Edwin and Davis LaMair of Colorado survived a terrifying avalanche while skiing on the mountains of Vail. The two brothers were heading downhill fast when Edwin was overtaken by the tons of snow, but he was fortunate enough that his younger brother Davis and a friend Jack Edgar were there to dig him out— and the whole incident was captured on camera.
Edwin and Davis LaMair were skiing with their friend when Edwin decided to go down the mountain on a back trail. Although the brothers had checked in advance and saw low probability of an avalanche, they were still unprepared when it happened; Edwin, 22, said the snow began cracking and sliding underneath him.
"I kind of fell headfirst downhill, and that's when I realized I was in an avalanche," Edwin said on the "Today" show. "I was worried when I couldn't get the mouthpiece for the breathing device back in my mouth, and I inhaled some snow, so I felt like I was choking or wasn't able to breathe."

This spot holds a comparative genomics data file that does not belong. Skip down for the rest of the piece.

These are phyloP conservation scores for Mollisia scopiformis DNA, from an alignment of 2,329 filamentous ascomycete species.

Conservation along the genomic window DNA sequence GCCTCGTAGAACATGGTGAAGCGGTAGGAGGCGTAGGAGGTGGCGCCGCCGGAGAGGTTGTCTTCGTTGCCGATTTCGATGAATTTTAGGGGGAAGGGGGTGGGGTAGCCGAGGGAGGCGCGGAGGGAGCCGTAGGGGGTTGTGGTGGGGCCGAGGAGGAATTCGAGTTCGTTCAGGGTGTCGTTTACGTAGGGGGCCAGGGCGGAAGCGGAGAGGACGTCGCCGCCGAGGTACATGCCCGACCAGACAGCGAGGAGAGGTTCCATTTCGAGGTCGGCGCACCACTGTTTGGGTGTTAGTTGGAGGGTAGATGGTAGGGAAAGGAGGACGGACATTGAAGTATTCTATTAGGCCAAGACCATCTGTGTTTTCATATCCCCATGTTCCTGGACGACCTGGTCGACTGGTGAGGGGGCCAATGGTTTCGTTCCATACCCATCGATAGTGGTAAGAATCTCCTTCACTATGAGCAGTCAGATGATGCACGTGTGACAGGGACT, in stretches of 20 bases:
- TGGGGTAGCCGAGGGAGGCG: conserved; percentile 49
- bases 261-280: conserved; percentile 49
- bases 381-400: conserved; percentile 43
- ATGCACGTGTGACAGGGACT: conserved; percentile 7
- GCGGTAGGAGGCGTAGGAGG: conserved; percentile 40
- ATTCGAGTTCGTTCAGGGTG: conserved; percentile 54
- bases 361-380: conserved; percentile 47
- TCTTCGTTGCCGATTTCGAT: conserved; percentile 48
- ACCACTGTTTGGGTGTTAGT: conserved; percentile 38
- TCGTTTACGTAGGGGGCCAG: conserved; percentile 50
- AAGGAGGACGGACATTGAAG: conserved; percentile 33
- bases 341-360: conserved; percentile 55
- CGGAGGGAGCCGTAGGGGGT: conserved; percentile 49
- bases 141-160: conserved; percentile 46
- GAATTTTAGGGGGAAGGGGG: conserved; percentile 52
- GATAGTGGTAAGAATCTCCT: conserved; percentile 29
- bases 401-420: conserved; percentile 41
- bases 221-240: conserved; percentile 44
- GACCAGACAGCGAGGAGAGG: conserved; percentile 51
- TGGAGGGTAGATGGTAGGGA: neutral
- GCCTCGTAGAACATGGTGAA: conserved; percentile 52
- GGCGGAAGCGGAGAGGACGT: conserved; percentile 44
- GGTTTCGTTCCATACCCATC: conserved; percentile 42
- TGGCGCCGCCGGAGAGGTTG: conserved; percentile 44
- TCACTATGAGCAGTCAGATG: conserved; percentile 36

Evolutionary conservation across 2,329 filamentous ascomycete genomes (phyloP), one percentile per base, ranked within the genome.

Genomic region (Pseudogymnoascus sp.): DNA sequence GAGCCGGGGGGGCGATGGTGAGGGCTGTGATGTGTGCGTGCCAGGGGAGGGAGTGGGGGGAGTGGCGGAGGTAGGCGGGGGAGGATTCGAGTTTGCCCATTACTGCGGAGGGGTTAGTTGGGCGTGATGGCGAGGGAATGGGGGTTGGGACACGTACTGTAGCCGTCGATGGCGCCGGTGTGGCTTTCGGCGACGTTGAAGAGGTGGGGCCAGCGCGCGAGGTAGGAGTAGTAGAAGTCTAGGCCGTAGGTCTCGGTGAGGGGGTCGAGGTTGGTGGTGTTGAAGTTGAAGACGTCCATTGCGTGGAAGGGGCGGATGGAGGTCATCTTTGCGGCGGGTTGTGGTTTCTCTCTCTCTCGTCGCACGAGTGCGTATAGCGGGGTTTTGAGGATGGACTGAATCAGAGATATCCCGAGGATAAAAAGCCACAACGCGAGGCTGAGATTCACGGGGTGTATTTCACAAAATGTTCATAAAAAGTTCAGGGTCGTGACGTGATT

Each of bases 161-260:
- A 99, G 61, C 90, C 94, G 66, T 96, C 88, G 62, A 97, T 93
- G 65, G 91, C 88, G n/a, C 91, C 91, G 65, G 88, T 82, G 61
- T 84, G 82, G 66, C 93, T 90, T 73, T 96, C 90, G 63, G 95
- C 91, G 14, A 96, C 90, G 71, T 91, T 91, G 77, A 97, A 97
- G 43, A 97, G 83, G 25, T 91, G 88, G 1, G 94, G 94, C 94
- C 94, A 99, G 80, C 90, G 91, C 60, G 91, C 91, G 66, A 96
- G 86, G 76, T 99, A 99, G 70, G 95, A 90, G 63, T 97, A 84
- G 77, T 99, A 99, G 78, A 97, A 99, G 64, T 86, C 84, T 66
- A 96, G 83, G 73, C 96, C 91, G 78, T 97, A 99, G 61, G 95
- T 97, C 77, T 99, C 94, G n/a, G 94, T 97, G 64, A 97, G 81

Edwin estimated that he slid down the mountain about 800 feet. 19-year-old Davis didn't witness the incident when it first began, but once the avalanche got underway, he managed to spot his older brother.
"I couldn't see anything it was white on white," he said. "Then I started to see debris flow down, and then Edwin slid down at the end of the avalanche."
Davis raced down the mountain, and fortunately, Edwin ended up about 100 yards away. The GoPro camera attached to the younger brother's helmet captured Edwin's frantic cries of "dig me out!" Davis was able to do so, and his brother survived with only a torn ACL and MCL, which he will have surgery for later this week.
The brothers admitted that they were lucky because of the timing of the avalanche— had the snow slid later in the day with less light, Edwin could have been much harder to find. Edwin and Davis LaMair were avalanche safety certified, though, with avalanche probes, beacons and shovels on their person while skiing.
Edwin is thankful for his brother's quick thinking and instant reaction.
"I'll have his back any time we're doing any backcountry activity or anything in the mountains, and I'll always be looking out for him just like he did for me," Edwin said.